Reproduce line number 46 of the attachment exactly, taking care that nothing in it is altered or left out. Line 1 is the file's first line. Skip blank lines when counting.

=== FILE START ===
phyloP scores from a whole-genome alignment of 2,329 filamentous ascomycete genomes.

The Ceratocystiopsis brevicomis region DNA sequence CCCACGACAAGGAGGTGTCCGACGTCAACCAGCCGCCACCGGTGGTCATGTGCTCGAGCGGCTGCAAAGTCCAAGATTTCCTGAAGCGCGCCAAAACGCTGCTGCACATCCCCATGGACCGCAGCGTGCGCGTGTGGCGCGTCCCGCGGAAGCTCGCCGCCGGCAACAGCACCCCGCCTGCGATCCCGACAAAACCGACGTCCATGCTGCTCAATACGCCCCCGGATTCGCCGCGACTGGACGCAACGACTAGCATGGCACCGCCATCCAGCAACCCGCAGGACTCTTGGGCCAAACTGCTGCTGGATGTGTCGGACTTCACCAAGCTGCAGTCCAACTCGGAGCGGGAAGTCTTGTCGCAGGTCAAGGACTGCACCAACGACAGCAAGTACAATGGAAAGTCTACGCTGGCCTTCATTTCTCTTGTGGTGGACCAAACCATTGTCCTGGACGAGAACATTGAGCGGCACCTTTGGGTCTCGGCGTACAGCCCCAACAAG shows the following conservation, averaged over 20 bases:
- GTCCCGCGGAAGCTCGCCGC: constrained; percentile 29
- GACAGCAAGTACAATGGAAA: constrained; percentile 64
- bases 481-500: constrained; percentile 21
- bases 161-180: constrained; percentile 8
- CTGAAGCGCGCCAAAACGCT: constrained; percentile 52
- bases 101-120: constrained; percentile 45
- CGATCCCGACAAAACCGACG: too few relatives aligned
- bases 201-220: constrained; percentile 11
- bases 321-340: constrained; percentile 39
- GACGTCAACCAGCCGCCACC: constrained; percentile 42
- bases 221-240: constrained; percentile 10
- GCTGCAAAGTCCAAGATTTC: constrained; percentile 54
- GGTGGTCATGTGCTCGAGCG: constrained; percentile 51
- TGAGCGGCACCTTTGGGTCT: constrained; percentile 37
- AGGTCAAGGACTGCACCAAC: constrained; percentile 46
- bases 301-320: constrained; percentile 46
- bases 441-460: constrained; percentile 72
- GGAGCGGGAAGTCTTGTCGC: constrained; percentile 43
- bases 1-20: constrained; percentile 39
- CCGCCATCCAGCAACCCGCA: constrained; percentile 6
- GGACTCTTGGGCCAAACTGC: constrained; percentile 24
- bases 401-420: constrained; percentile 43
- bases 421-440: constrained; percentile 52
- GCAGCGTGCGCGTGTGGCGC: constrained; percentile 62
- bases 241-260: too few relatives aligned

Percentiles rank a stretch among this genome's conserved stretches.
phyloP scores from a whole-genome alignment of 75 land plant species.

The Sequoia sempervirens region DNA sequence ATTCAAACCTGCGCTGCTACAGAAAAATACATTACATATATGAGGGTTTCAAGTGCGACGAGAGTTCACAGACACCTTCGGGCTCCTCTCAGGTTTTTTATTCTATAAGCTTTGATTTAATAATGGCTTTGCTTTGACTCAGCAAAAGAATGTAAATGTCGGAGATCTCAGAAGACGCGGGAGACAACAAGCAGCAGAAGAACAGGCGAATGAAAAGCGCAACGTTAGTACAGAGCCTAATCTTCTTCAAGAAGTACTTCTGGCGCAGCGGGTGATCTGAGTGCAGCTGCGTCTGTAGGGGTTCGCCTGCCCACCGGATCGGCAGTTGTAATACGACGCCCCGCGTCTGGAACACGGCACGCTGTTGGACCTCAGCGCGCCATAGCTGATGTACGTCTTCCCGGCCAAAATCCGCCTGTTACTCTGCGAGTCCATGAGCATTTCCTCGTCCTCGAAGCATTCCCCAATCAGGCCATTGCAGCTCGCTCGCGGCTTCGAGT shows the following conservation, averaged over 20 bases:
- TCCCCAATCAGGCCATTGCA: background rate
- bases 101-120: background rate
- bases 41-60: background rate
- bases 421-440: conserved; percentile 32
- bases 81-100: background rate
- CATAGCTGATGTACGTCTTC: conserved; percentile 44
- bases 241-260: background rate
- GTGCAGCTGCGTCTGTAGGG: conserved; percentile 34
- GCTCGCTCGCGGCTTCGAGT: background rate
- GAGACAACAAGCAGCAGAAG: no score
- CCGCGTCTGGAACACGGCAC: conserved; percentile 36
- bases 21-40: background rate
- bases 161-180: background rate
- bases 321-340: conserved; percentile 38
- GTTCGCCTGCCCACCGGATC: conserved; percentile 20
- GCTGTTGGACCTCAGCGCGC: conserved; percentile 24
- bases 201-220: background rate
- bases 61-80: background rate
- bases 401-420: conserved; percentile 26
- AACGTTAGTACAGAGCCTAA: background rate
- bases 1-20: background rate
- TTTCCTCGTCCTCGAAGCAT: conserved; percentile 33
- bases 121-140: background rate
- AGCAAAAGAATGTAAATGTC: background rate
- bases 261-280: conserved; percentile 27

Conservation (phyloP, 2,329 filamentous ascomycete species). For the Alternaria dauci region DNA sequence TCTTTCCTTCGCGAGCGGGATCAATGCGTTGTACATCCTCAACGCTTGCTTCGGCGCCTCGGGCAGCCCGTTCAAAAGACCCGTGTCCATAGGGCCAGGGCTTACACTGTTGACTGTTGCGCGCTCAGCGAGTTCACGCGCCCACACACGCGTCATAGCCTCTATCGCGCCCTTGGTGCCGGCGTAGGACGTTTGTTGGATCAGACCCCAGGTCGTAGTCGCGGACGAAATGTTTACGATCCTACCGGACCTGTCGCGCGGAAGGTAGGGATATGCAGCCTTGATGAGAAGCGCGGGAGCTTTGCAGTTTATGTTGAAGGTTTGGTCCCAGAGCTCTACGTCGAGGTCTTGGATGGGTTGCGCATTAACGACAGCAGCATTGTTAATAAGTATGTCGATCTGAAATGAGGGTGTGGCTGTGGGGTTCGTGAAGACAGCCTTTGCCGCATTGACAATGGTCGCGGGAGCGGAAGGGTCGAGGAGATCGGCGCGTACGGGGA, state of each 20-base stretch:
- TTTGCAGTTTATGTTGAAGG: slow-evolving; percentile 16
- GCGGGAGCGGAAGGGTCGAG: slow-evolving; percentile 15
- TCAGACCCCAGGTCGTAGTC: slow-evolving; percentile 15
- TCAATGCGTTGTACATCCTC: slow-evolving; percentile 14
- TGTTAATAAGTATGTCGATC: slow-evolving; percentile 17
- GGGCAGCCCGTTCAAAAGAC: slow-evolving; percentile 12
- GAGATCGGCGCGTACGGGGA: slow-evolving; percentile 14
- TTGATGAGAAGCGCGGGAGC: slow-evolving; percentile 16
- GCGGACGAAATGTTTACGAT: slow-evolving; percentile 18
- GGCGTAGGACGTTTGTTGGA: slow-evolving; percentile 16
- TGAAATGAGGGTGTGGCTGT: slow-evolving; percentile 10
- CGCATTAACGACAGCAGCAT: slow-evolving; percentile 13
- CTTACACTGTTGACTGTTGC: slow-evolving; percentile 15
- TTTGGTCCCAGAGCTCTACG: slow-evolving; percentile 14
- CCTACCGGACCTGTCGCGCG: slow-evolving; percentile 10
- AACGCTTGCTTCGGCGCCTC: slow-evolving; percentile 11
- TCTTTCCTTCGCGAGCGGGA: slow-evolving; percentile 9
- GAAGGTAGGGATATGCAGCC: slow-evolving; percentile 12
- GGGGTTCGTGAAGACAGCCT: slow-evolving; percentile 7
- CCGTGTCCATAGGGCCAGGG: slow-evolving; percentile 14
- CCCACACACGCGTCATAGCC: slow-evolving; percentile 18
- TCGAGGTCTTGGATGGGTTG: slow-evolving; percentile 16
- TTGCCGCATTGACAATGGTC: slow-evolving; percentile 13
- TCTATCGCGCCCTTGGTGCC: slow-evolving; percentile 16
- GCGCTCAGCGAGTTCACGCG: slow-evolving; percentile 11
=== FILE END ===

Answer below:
- GCTGTTGGACCTCAGCGCGC: conserved; percentile 24